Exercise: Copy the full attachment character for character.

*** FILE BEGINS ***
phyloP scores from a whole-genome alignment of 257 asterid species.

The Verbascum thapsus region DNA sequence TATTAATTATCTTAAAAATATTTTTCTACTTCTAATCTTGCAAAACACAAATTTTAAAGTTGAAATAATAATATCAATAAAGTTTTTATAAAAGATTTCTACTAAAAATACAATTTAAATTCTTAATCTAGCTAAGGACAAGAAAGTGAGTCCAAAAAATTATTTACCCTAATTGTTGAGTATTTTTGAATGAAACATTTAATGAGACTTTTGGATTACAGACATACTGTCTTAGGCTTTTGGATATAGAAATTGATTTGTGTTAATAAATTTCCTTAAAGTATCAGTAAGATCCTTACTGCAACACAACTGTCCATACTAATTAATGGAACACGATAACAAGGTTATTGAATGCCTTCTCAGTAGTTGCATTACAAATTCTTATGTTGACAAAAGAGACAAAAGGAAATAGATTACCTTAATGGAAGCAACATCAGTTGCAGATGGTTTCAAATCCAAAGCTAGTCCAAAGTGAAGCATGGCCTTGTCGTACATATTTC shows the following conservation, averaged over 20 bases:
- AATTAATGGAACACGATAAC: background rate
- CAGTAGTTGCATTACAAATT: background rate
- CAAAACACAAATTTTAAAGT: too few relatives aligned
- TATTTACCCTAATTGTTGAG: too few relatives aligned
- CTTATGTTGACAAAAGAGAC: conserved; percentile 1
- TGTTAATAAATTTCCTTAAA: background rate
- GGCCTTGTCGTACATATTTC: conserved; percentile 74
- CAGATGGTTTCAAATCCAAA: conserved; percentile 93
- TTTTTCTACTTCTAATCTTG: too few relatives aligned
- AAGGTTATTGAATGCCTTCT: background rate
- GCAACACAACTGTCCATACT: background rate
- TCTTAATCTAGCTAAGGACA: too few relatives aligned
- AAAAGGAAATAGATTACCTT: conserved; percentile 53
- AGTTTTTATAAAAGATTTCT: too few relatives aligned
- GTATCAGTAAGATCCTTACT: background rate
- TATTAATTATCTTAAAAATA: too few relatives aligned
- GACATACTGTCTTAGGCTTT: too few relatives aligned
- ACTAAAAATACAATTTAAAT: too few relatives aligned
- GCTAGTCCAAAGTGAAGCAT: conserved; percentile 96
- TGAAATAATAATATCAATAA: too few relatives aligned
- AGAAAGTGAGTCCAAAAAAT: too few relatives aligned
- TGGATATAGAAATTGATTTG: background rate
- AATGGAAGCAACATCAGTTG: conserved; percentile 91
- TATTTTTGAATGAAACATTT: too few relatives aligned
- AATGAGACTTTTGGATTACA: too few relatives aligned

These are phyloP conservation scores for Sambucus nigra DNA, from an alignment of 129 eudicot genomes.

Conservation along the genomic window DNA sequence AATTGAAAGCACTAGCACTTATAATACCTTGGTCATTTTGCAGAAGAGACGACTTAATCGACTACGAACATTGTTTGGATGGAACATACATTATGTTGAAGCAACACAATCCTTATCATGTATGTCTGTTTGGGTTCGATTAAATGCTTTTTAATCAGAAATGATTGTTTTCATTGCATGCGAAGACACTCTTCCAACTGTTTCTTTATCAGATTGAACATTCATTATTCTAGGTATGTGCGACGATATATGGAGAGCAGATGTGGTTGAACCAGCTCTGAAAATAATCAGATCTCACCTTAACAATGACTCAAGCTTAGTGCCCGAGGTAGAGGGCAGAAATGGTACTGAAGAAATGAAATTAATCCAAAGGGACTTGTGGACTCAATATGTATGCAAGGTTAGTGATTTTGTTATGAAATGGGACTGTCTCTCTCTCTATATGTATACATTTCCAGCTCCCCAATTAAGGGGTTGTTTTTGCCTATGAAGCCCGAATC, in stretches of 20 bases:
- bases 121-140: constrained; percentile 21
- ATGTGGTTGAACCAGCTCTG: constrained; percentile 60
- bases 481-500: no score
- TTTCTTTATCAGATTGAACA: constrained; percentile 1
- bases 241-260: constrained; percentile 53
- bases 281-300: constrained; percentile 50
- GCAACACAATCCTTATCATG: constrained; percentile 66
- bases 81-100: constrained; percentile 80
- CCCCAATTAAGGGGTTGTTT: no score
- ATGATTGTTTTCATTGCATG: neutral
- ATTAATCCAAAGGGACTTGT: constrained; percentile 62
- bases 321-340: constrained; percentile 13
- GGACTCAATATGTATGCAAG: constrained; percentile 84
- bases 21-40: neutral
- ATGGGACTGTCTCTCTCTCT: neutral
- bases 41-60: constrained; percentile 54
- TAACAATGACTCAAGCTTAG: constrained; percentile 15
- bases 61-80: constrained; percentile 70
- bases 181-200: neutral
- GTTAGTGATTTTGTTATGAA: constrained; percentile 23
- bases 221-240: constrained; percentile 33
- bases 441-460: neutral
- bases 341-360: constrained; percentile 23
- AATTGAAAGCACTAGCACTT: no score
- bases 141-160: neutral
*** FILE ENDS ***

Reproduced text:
phyloP scores from a whole-genome alignment of 257 asterid species.

The Verbascum thapsus region DNA sequence TATTAATTATCTTAAAAATATTTTTCTACTTCTAATCTTGCAAAACACAAATTTTAAAGTTGAAATAATAATATCAATAAAGTTTTTATAAAAGATTTCTACTAAAAATACAATTTAAATTCTTAATCTAGCTAAGGACAAGAAAGTGAGTCCAAAAAATTATTTACCCTAATTGTTGAGTATTTTTGAATGAAACATTTAATGAGACTTTTGGATTACAGACATACTGTCTTAGGCTTTTGGATATAGAAATTGATTTGTGTTAATAAATTTCCTTAAAGTATCAGTAAGATCCTTACTGCAACACAACTGTCCATACTAATTAATGGAACACGATAACAAGGTTATTGAATGCCTTCTCAGTAGTTGCATTACAAATTCTTATGTTGACAAAAGAGACAAAAGGAAATAGATTACCTTAATGGAAGCAACATCAGTTGCAGATGGTTTCAAATCCAAAGCTAGTCCAAAGTGAAGCATGGCCTTGTCGTACATATTTC shows the following conservation, averaged over 20 bases:
- AATTAATGGAACACGATAAC: background rate
- CAGTAGTTGCATTACAAATT: background rate
- CAAAACACAAATTTTAAAGT: too few relatives aligned
- TATTTACCCTAATTGTTGAG: too few relatives aligned
- CTTATGTTGACAAAAGAGAC: conserved; percentile 1
- TGTTAATAAATTTCCTTAAA: background rate
- GGCCTTGTCGTACATATTTC: conserved; percentile 74
- CAGATGGTTTCAAATCCAAA: conserved; percentile 93
- TTTTTCTACTTCTAATCTTG: too few relatives aligned
- AAGGTTATTGAATGCCTTCT: background rate
- GCAACACAACTGTCCATACT: background rate
- TCTTAATCTAGCTAAGGACA: too few relatives aligned
- AAAAGGAAATAGATTACCTT: conserved; percentile 53
- AGTTTTTATAAAAGATTTCT: too few relatives aligned
- GTATCAGTAAGATCCTTACT: background rate
- TATTAATTATCTTAAAAATA: too few relatives aligned
- GACATACTGTCTTAGGCTTT: too few relatives aligned
- ACTAAAAATACAATTTAAAT: too few relatives aligned
- GCTAGTCCAAAGTGAAGCAT: conserved; percentile 96
- TGAAATAATAATATCAATAA: too few relatives aligned
- AGAAAGTGAGTCCAAAAAAT: too few relatives aligned
- TGGATATAGAAATTGATTTG: background rate
- AATGGAAGCAACATCAGTTG: conserved; percentile 91
- TATTTTTGAATGAAACATTT: too few relatives aligned
- AATGAGACTTTTGGATTACA: too few relatives aligned

These are phyloP conservation scores for Sambucus nigra DNA, from an alignment of 129 eudicot genomes.

Conservation along the genomic window DNA sequence AATTGAAAGCACTAGCACTTATAATACCTTGGTCATTTTGCAGAAGAGACGACTTAATCGACTACGAACATTGTTTGGATGGAACATACATTATGTTGAAGCAACACAATCCTTATCATGTATGTCTGTTTGGGTTCGATTAAATGCTTTTTAATCAGAAATGATTGTTTTCATTGCATGCGAAGACACTCTTCCAACTGTTTCTTTATCAGATTGAACATTCATTATTCTAGGTATGTGCGACGATATATGGAGAGCAGATGTGGTTGAACCAGCTCTGAAAATAATCAGATCTCACCTTAACAATGACTCAAGCTTAGTGCCCGAGGTAGAGGGCAGAAATGGTACTGAAGAAATGAAATTAATCCAAAGGGACTTGTGGACTCAATATGTATGCAAGGTTAGTGATTTTGTTATGAAATGGGACTGTCTCTCTCTCTATATGTATACATTTCCAGCTCCCCAATTAAGGGGTTGTTTTTGCCTATGAAGCCCGAATC, in stretches of 20 bases:
- bases 121-140: constrained; percentile 21
- ATGTGGTTGAACCAGCTCTG: constrained; percentile 60
- bases 481-500: no score
- TTTCTTTATCAGATTGAACA: constrained; percentile 1
- bases 241-260: constrained; percentile 53
- bases 281-300: constrained; percentile 50
- GCAACACAATCCTTATCATG: constrained; percentile 66
- bases 81-100: constrained; percentile 80
- CCCCAATTAAGGGGTTGTTT: no score
- ATGATTGTTTTCATTGCATG: neutral
- ATTAATCCAAAGGGACTTGT: constrained; percentile 62
- bases 321-340: constrained; percentile 13
- GGACTCAATATGTATGCAAG: constrained; percentile 84
- bases 21-40: neutral
- ATGGGACTGTCTCTCTCTCT: neutral
- bases 41-60: constrained; percentile 54
- TAACAATGACTCAAGCTTAG: constrained; percentile 15
- bases 61-80: constrained; percentile 70
- bases 181-200: neutral
- GTTAGTGATTTTGTTATGAA: constrained; percentile 23
- bases 221-240: constrained; percentile 33
- bases 441-460: neutral
- bases 341-360: constrained; percentile 23
- AATTGAAAGCACTAGCACTT: no score
- bases 141-160: neutral